Applying this broad principle, the court held that this category of documents was also a matter of the court’s discretion.

Balancing act

The court noted that access to documents in the latter two categories is not “of right” to a non-party. The court’s permission is required and the court must determine whether it is appropriate to exercise its discretion.

The CIArb sought to argue that the documents were sought for a legitimate purpose which was in the public interest. This was the fact that the Royal Charter of the CIArb has as its objective to act in the public interest to promote and facilitate worldwide the determination of disputes by arbitration. This includes supervising and monitoring the performance of members and exercising disciplinary control over them.

The court was satisfied that this constituted a legitimate purpose. However, this had to be balanced against the confidentiality inherent in arbitration. In Glidepath BV v Thompson, the court held that:

“It is important that the courts do not allow vague principles of open justice to cause them to pay mere lip service to the confidentiality of arbitration proceedings, while permitting inroads into that regime, unless it is really necessary to give access in the interests of justice.”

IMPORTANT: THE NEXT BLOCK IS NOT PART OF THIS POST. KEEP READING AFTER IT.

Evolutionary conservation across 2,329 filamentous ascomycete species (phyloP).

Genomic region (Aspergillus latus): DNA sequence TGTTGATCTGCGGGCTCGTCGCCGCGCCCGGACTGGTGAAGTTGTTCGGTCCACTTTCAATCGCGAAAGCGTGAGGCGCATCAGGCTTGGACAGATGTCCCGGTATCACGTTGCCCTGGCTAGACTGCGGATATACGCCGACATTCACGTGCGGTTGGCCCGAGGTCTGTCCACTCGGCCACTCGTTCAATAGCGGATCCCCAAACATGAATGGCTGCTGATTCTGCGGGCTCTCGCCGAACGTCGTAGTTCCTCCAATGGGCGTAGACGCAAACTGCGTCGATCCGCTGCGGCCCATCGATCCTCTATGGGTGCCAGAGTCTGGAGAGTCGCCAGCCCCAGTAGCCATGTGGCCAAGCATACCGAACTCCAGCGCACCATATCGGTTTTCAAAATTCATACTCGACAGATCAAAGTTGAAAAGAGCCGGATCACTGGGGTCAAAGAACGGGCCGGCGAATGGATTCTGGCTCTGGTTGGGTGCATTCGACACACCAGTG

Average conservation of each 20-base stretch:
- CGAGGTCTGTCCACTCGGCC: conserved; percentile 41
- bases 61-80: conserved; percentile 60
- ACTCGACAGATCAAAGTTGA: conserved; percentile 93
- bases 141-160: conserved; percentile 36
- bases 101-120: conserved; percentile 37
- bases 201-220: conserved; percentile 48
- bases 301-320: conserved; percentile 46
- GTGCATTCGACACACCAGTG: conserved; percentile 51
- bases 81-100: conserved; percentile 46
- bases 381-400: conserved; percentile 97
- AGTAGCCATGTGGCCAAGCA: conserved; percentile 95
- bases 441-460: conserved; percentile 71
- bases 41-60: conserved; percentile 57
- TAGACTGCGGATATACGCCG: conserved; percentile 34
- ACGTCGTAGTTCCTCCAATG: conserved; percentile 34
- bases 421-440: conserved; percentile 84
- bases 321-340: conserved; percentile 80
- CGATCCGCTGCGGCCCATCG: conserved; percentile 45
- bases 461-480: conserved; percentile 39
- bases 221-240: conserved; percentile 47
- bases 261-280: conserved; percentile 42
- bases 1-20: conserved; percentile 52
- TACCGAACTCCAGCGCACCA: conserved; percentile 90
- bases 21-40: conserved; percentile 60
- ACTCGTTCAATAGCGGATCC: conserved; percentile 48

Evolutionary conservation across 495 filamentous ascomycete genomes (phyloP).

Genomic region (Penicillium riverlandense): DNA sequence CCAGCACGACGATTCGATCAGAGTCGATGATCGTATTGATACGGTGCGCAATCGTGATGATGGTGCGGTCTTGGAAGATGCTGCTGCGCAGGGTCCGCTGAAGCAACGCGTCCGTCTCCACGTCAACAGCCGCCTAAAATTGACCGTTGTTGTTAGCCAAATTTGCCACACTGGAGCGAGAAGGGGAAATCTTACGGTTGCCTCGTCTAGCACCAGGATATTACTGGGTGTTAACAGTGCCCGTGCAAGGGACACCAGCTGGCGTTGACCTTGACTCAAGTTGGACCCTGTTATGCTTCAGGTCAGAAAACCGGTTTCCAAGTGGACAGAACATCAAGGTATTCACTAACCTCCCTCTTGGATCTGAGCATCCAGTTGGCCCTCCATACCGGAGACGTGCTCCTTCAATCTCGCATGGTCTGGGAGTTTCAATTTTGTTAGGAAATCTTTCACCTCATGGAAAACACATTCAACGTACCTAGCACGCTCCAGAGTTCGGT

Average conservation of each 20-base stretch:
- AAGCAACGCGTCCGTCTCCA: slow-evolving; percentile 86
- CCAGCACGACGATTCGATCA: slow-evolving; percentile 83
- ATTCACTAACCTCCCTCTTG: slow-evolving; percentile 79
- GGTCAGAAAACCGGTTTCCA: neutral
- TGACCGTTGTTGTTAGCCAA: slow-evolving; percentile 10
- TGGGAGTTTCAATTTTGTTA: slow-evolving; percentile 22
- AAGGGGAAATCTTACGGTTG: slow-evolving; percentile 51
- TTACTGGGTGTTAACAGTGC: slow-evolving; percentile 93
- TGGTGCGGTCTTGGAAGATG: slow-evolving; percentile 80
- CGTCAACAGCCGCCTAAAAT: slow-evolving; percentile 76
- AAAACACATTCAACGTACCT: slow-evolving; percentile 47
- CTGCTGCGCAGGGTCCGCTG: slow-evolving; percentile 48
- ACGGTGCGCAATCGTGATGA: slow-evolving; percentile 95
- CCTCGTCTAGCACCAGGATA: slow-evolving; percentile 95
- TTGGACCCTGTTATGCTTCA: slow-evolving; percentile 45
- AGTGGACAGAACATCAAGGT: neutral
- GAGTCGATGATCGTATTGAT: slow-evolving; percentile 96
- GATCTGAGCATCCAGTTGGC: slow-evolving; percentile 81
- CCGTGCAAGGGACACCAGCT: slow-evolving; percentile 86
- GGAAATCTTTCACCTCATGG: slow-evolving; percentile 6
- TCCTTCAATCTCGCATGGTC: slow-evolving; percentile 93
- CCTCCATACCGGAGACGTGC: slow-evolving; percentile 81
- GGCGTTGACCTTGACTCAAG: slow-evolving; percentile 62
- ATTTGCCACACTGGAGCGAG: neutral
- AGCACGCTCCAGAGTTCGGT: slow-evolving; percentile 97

The issue for the court was therefore whether the present case fell within this “interests of justice” exception. The court concluded that it did: there was a general public interest in maintaining the quality and standards of arbitrators (and that such standards were enforced); this extended beyond the interests of the parties in a particular case to the wider section of the public who choose to refer their disputes to arbitration.

Added to this were the following factors:

  • It seemed impossible for the CIArb to pursue charges unless the documents were made available.
  • The documents were “largely already in the public domain” as a consequence of the open hearing for the section 24 application.
  • Any harm to D appeared minimal to the extent that the documents related to confidential matters in the underlying arbitration, since the disciplinary tribunal could maintain confidentiality of the details by sitting in private.

The court did, however, refuse access to the skeleton arguments. This was on the basis that the disciplinary proceedings were not based on the findings of the court in the section 24 application, nor the arguments before the court there. Consequently, it was not in the interests of justice to give access to the skeleton arguments.


Clearly there must be a strong public interest to persuade the court, but parties involved in arbitration should be aware that there will be circumstances where a non-party may be permitted access to documents disclosed in the arbitration, notwithstanding the obligation of confidentiality that generally applies. That said, the decision should not give parties undue concern: as noted above, the contents of the documents for which permission was granted were already largely in the public domain.

This blog was first published on the Practical Law Dispute Resolution blog.